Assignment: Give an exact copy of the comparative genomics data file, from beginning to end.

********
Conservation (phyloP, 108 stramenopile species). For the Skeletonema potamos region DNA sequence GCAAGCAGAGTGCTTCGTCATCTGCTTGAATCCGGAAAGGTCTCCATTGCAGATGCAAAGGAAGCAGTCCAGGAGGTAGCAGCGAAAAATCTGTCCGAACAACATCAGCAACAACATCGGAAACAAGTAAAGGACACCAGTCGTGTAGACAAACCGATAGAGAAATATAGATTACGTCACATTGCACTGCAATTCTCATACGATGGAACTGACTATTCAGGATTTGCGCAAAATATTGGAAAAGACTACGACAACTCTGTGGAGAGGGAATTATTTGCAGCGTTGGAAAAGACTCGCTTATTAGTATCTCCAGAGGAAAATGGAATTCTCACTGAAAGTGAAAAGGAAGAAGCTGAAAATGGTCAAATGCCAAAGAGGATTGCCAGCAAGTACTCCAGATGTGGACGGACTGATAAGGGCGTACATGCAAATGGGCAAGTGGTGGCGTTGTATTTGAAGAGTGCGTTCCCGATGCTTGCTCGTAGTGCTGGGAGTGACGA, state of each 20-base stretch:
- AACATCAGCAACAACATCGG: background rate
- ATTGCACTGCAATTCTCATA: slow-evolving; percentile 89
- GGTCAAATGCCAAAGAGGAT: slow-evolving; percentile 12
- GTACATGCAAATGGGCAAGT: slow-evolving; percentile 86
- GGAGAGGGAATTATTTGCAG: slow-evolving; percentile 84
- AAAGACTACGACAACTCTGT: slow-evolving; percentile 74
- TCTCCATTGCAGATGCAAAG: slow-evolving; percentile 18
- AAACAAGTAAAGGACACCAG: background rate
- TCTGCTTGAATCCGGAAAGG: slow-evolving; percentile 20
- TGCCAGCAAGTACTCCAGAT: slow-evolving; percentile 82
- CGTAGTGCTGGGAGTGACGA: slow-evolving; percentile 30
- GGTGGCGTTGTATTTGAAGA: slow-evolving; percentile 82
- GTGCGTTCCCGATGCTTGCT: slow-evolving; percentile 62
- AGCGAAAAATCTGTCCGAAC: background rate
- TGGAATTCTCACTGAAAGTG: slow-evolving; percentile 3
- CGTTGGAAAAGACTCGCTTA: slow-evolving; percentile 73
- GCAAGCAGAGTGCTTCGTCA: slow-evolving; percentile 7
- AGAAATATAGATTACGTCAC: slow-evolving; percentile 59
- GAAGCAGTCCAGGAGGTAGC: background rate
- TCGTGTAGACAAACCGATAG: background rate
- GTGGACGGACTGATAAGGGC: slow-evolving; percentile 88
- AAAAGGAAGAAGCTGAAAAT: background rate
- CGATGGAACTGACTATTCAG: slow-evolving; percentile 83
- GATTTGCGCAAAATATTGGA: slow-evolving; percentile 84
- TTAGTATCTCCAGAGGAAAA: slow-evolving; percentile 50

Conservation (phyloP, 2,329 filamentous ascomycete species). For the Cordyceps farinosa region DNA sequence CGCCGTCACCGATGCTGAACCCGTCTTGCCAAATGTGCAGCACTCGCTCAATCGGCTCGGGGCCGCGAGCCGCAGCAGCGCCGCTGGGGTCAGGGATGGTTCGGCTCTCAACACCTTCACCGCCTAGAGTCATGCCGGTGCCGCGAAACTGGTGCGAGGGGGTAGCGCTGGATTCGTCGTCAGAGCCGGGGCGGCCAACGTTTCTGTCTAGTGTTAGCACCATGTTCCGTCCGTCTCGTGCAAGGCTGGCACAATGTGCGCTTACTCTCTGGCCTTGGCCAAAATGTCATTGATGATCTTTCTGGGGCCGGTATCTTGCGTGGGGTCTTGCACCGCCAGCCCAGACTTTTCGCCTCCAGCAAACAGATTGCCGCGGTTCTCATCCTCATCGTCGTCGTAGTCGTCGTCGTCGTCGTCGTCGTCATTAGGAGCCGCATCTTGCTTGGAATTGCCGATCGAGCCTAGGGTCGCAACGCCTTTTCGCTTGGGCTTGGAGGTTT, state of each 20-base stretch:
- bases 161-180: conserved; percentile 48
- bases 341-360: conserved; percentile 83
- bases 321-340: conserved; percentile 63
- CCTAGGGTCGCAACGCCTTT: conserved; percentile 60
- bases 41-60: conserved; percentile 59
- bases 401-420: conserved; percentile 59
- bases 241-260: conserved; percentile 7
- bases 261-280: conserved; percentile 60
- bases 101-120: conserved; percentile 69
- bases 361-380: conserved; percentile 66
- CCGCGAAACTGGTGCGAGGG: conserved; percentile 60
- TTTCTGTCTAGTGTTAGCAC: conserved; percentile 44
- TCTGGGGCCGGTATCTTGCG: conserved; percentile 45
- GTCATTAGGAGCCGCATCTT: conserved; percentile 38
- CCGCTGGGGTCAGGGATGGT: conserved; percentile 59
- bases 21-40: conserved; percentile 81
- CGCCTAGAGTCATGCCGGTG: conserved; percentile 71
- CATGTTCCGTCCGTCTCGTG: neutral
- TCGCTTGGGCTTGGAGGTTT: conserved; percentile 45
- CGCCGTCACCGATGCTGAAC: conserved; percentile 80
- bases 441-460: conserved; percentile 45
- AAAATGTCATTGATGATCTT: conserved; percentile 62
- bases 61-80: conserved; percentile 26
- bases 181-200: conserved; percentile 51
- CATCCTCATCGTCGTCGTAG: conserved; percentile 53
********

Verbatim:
Conservation (phyloP, 108 stramenopile species). For the Skeletonema potamos region DNA sequence GCAAGCAGAGTGCTTCGTCATCTGCTTGAATCCGGAAAGGTCTCCATTGCAGATGCAAAGGAAGCAGTCCAGGAGGTAGCAGCGAAAAATCTGTCCGAACAACATCAGCAACAACATCGGAAACAAGTAAAGGACACCAGTCGTGTAGACAAACCGATAGAGAAATATAGATTACGTCACATTGCACTGCAATTCTCATACGATGGAACTGACTATTCAGGATTTGCGCAAAATATTGGAAAAGACTACGACAACTCTGTGGAGAGGGAATTATTTGCAGCGTTGGAAAAGACTCGCTTATTAGTATCTCCAGAGGAAAATGGAATTCTCACTGAAAGTGAAAAGGAAGAAGCTGAAAATGGTCAAATGCCAAAGAGGATTGCCAGCAAGTACTCCAGATGTGGACGGACTGATAAGGGCGTACATGCAAATGGGCAAGTGGTGGCGTTGTATTTGAAGAGTGCGTTCCCGATGCTTGCTCGTAGTGCTGGGAGTGACGA, state of each 20-base stretch:
- AACATCAGCAACAACATCGG: background rate
- ATTGCACTGCAATTCTCATA: slow-evolving; percentile 89
- GGTCAAATGCCAAAGAGGAT: slow-evolving; percentile 12
- GTACATGCAAATGGGCAAGT: slow-evolving; percentile 86
- GGAGAGGGAATTATTTGCAG: slow-evolving; percentile 84
- AAAGACTACGACAACTCTGT: slow-evolving; percentile 74
- TCTCCATTGCAGATGCAAAG: slow-evolving; percentile 18
- AAACAAGTAAAGGACACCAG: background rate
- TCTGCTTGAATCCGGAAAGG: slow-evolving; percentile 20
- TGCCAGCAAGTACTCCAGAT: slow-evolving; percentile 82
- CGTAGTGCTGGGAGTGACGA: slow-evolving; percentile 30
- GGTGGCGTTGTATTTGAAGA: slow-evolving; percentile 82
- GTGCGTTCCCGATGCTTGCT: slow-evolving; percentile 62
- AGCGAAAAATCTGTCCGAAC: background rate
- TGGAATTCTCACTGAAAGTG: slow-evolving; percentile 3
- CGTTGGAAAAGACTCGCTTA: slow-evolving; percentile 73
- GCAAGCAGAGTGCTTCGTCA: slow-evolving; percentile 7
- AGAAATATAGATTACGTCAC: slow-evolving; percentile 59
- GAAGCAGTCCAGGAGGTAGC: background rate
- TCGTGTAGACAAACCGATAG: background rate
- GTGGACGGACTGATAAGGGC: slow-evolving; percentile 88
- AAAAGGAAGAAGCTGAAAAT: background rate
- CGATGGAACTGACTATTCAG: slow-evolving; percentile 83
- GATTTGCGCAAAATATTGGA: slow-evolving; percentile 84
- TTAGTATCTCCAGAGGAAAA: slow-evolving; percentile 50

Conservation (phyloP, 2,329 filamentous ascomycete species). For the Cordyceps farinosa region DNA sequence CGCCGTCACCGATGCTGAACCCGTCTTGCCAAATGTGCAGCACTCGCTCAATCGGCTCGGGGCCGCGAGCCGCAGCAGCGCCGCTGGGGTCAGGGATGGTTCGGCTCTCAACACCTTCACCGCCTAGAGTCATGCCGGTGCCGCGAAACTGGTGCGAGGGGGTAGCGCTGGATTCGTCGTCAGAGCCGGGGCGGCCAACGTTTCTGTCTAGTGTTAGCACCATGTTCCGTCCGTCTCGTGCAAGGCTGGCACAATGTGCGCTTACTCTCTGGCCTTGGCCAAAATGTCATTGATGATCTTTCTGGGGCCGGTATCTTGCGTGGGGTCTTGCACCGCCAGCCCAGACTTTTCGCCTCCAGCAAACAGATTGCCGCGGTTCTCATCCTCATCGTCGTCGTAGTCGTCGTCGTCGTCGTCGTCGTCATTAGGAGCCGCATCTTGCTTGGAATTGCCGATCGAGCCTAGGGTCGCAACGCCTTTTCGCTTGGGCTTGGAGGTTT, state of each 20-base stretch:
- bases 161-180: conserved; percentile 48
- bases 341-360: conserved; percentile 83
- bases 321-340: conserved; percentile 63
- CCTAGGGTCGCAACGCCTTT: conserved; percentile 60
- bases 41-60: conserved; percentile 59
- bases 401-420: conserved; percentile 59
- bases 241-260: conserved; percentile 7
- bases 261-280: conserved; percentile 60
- bases 101-120: conserved; percentile 69
- bases 361-380: conserved; percentile 66
- CCGCGAAACTGGTGCGAGGG: conserved; percentile 60
- TTTCTGTCTAGTGTTAGCAC: conserved; percentile 44
- TCTGGGGCCGGTATCTTGCG: conserved; percentile 45
- GTCATTAGGAGCCGCATCTT: conserved; percentile 38
- CCGCTGGGGTCAGGGATGGT: conserved; percentile 59
- bases 21-40: conserved; percentile 81
- CGCCTAGAGTCATGCCGGTG: conserved; percentile 71
- CATGTTCCGTCCGTCTCGTG: neutral
- TCGCTTGGGCTTGGAGGTTT: conserved; percentile 45
- CGCCGTCACCGATGCTGAAC: conserved; percentile 80
- bases 441-460: conserved; percentile 45
- AAAATGTCATTGATGATCTT: conserved; percentile 62
- bases 61-80: conserved; percentile 26
- bases 181-200: conserved; percentile 51
- CATCCTCATCGTCGTCGTAG: conserved; percentile 53